To load an iOS app on a virtual device, it must be unencrypted and signed. If you're a pentester requesting an app from a client, please ensure your client provides you an unencrypted, signed copy of the app. If you receive an error when uploading an app, please ensure your app is appropriately signed and that you can load it on a physical device.
All iOS applications must be signed before they can be installed on a real or virtual device. Corellium does not enable users to download apps from the App Store. Additionally, you will not be able to load the copy of the app that is distributed on TestFlight. TestFlight uses the App Store for distribution, so TestFlight apps are encrypted.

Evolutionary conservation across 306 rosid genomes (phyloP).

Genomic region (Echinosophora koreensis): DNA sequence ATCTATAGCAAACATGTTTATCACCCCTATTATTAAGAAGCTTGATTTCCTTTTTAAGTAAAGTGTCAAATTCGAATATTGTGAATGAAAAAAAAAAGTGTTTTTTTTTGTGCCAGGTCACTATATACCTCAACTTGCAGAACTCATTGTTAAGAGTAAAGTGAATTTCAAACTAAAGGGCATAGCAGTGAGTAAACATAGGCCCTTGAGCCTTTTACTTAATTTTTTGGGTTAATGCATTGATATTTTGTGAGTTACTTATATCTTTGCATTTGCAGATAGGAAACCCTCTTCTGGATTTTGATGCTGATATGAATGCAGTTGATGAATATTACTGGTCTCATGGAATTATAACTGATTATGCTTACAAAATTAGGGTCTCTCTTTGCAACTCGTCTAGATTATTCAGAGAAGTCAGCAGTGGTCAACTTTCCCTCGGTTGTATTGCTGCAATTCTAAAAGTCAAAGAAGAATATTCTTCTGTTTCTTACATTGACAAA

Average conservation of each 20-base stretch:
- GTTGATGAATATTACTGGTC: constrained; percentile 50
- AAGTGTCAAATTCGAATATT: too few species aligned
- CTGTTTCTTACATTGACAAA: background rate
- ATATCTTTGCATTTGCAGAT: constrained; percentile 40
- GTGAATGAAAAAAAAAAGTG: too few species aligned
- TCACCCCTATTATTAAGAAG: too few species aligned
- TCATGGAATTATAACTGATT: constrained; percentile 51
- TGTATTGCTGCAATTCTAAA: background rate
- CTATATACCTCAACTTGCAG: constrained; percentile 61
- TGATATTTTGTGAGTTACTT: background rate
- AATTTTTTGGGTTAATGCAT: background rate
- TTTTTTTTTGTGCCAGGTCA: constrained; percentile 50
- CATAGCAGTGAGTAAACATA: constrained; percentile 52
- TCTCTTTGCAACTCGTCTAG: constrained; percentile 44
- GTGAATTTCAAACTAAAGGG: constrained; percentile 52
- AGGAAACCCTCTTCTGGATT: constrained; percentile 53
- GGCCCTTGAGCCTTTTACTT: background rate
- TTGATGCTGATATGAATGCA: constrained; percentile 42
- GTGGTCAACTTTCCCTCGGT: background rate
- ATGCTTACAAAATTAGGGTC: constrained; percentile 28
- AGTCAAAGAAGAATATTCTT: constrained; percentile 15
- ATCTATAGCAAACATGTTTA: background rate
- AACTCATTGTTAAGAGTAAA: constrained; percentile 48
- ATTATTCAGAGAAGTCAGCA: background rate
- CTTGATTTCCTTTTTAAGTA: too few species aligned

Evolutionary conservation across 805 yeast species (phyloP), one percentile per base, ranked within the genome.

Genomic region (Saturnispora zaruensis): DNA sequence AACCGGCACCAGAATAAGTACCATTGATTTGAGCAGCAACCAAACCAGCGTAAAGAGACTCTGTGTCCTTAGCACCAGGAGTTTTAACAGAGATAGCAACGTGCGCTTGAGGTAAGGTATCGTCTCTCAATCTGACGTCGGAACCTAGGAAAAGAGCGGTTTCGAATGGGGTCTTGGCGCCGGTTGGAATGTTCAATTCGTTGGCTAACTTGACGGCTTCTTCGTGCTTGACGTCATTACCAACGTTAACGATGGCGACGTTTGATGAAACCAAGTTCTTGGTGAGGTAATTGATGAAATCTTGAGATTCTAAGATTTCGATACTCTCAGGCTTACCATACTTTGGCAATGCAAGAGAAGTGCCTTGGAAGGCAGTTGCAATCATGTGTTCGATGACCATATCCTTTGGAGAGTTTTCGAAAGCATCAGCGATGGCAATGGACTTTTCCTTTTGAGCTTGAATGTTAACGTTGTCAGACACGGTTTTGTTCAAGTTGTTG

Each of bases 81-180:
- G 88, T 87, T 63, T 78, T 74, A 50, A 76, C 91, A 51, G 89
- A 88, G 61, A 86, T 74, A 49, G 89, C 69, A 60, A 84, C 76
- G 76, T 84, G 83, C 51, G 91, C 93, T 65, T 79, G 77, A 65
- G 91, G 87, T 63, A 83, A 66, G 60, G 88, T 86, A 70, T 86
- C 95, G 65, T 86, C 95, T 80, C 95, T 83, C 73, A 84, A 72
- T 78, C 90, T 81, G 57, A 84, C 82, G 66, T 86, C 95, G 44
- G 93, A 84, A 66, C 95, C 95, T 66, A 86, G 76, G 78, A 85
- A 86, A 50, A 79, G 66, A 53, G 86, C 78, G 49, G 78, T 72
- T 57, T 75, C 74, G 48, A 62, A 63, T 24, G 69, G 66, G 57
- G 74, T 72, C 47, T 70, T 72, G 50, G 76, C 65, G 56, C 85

On a jailbroken device, you can simply upload the unencrypted, signed app via the Apps tab, and it should launch and run as normal. On a non-jailbroken device, you will need to match the UDID of the virtual device with a UDID from the provisioning profile used to sign the app. You can adjust the UDID of the virtual device in the Settings, then the Device IDs tab. Once you update the UDID, click "Save and Reboot" for the change to take effect.
Once your app is properly signed and the UDID is set accordingly, click the "Install" button on the Apps tab and select your signed .ipa file. A green progress bar will appear at the bottom of the screen indicating the progress as your app is uploaded and installed on the device. Once installation is complete, the app will appear in the list of Apps, as well as on the virtual device screen.
If you are having trouble loading an app, please check the following before contacting support:
Does your app load on a real device of the same model and OS version?
If you are loading an iOS app, is it properly signed? Does it have the proper entitlements?